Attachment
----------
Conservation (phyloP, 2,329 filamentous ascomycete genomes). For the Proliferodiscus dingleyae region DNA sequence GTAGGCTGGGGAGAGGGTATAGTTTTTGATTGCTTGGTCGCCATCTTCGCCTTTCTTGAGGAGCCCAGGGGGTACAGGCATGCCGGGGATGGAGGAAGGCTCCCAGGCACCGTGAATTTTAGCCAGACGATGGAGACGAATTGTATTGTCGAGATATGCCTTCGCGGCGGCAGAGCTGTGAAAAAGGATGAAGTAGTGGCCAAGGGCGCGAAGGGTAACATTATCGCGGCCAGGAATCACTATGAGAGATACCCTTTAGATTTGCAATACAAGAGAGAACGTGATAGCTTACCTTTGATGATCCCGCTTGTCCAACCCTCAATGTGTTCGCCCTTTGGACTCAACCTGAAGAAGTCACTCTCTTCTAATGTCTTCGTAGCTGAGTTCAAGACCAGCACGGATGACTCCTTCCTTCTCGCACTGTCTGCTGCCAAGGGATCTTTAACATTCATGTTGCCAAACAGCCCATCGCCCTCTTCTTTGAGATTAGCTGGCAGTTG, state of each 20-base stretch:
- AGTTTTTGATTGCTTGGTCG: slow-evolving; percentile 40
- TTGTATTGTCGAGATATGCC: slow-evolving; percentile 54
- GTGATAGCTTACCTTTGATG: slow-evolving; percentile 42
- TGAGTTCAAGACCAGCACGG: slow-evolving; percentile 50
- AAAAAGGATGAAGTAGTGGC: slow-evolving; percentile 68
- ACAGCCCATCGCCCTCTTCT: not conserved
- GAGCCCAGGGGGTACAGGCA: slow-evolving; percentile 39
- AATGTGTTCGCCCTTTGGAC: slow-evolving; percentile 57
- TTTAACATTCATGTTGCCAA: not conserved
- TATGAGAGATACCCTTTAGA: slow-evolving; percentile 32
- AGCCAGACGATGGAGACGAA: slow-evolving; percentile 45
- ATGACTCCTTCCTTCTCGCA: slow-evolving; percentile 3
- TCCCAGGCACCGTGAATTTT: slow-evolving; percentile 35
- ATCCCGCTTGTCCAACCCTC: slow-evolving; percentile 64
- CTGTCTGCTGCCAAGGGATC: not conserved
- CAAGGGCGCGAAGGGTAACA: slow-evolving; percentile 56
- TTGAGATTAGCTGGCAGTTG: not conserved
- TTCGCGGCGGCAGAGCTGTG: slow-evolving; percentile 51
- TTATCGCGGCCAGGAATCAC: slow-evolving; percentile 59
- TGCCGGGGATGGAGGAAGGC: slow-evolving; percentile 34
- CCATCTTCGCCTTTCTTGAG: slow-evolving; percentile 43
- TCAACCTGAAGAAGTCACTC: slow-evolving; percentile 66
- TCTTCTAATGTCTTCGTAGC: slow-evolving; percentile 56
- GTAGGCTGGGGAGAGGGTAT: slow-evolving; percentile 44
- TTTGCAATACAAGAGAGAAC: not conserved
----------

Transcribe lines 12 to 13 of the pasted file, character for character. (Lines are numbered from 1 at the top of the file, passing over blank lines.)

- AGCCAGACGATGGAGACGAA: slow-evolving; percentile 45
- ATGACTCCTTCCTTCTCGCA: slow-evolving; percentile 3